MGM101 Chapter 7 – Developing a business strategy
The long-term success of an organization, and its ability to evolve and grow, is predicated on two
1. the ability to define and create a strategic direction and market position for the organization
(strategic plan); and
2. the ability to execute the core tactical initiatives within the plan in a manner that ensures the
Business growth and profitability:
1. Well directed and positioned strategy
2. Efficient effective tactics execution
For business managers, the development of a business strategy means making decisions and
determining direction in six key areas (see Figure 6.3):
3. Products and services
5. Business system configuration
6. Responsibility and accountability
Mission defines an organization’s purpose or reason for existence.
Vision is a forward-thinking statement that defines what a company wants to become and where
it is going.
Harvesting is a strategy that reflects a reduced commitment to a particular market given its
perceived weak future growth or profitability potential.
A general overview of the steps associated with the development of a strategic plan (see Figure
•Revisit our purpose: Who are we and where do we want to go?
•Undertake an I/E (internal/external) analysis to understand our environment: What changes or
shifts are occurring that threaten us or that provide us with opportunities?
•Assess our view of our world: Based on what we know, what are our choices?
•Choose a direction: Given our capabilities, competencies, competitive advantages, and
resources, which strategic choices should we pursue (where will we play)? What threats must we
•Implement our strategy: How do we develop the strategic thrusts and tactics to achieve our
objectives and successfully execute the plan (how we will win)?
SWOT stands for strengths, weaknesses, opportunities, and threats.
Pestel: Guides us in developing an understanding of the macro-economic environment—
political, economic, societal, technological, environmental, legal Porters five forces:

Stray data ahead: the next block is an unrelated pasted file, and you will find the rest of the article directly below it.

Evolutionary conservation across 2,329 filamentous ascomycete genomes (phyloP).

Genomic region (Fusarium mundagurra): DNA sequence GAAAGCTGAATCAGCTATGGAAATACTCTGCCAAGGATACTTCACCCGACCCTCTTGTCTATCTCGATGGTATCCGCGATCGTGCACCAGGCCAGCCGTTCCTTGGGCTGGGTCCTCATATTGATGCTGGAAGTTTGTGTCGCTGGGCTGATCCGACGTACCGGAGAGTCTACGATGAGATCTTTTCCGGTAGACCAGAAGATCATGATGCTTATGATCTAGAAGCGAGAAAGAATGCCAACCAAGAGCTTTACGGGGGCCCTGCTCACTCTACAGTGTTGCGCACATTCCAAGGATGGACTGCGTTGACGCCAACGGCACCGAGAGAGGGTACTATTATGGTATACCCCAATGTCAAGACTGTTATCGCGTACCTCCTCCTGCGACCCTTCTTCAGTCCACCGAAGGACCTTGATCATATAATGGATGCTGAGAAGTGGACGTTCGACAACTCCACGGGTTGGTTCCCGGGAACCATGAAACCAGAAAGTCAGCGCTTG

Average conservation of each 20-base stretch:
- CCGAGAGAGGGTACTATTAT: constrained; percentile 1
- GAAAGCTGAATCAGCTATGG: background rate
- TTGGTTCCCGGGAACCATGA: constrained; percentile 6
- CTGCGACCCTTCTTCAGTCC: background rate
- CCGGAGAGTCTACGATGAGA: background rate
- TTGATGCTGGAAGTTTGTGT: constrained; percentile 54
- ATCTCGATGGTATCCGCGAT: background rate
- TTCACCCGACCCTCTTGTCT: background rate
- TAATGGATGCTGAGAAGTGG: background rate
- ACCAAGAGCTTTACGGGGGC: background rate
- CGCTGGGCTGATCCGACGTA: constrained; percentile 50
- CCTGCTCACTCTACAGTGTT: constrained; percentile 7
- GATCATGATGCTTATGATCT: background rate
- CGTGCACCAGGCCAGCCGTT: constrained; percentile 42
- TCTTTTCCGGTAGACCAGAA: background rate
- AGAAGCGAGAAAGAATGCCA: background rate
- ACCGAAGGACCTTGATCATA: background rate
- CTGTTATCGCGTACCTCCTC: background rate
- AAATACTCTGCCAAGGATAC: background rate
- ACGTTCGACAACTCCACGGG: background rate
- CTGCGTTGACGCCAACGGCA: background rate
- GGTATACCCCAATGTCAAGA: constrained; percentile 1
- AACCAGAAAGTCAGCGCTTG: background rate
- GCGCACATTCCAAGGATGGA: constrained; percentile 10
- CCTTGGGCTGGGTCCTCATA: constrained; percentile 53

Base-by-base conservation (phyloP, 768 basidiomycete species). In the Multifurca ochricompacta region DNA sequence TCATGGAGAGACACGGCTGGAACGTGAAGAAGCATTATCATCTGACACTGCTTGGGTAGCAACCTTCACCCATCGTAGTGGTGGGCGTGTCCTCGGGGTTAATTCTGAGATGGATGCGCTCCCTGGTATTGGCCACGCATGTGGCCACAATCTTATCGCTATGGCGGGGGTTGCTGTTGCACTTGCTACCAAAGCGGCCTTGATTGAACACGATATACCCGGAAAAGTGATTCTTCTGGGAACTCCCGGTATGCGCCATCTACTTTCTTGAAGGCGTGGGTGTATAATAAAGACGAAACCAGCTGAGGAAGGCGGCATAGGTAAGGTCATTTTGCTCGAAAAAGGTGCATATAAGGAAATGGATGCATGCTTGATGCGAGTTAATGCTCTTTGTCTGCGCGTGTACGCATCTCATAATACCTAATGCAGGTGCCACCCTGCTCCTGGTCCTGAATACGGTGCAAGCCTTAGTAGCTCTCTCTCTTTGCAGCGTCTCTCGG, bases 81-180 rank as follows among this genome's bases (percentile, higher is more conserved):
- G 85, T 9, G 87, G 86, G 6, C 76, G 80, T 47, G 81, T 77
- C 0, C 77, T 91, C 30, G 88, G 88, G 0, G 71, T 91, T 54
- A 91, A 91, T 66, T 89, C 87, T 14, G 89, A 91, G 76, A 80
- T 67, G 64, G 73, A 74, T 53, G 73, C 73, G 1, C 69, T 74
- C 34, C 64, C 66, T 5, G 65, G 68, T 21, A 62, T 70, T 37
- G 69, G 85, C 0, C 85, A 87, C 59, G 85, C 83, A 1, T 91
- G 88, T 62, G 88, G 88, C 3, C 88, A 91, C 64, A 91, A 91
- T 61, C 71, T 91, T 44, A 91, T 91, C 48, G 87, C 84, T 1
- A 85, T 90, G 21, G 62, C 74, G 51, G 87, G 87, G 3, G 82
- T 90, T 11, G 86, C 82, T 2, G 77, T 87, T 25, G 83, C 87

Guides us in understanding the dynamics of the industry within which we compete— Porter’s
five forces are:
• Intensity of rivalry within the industry
• Threat of new entrants into the industry
• Threat of new product/service substitutes within the industry
• Power or control of suppliers within the industry
• Power or control of buyers within the industry
Types of competition:
Guides us in understanding the nature of the industry’s competitive landscape:
• Perfect competition
• Monopolistic competition
Strengths, weaknesses, opportunities, threats Competitive SWOT to size up competition
Company SWOT to define company strengths, weaknesses, opportunities, and threats
An assessment of our competencies, capabilities, and capacity with respect to the resources that
Corporate-Level Strategy: defines what the organization intends to accomplish and where it
plans to compete.
Business-Level Strategy: outlines specific objectives the organization hopes to achieve for each
of its identified business initiatives and/or business units.
Operating Plan is a detailed, immediate-term set of objectives and corresponding tactics designed
to achieve a specific business initiative.
Key components of the operating plan development process include:
a) Specifics as to how to compete (for each business initiative or business unit)
b) Identification of the key revenue drivers and an assessment of the total potential revenue
forecasts the business can expect from a particular initiative
c) Identification of the upfront and ongoing cost commitments necessary to develop the market
opportunity that the business has decided to focus on.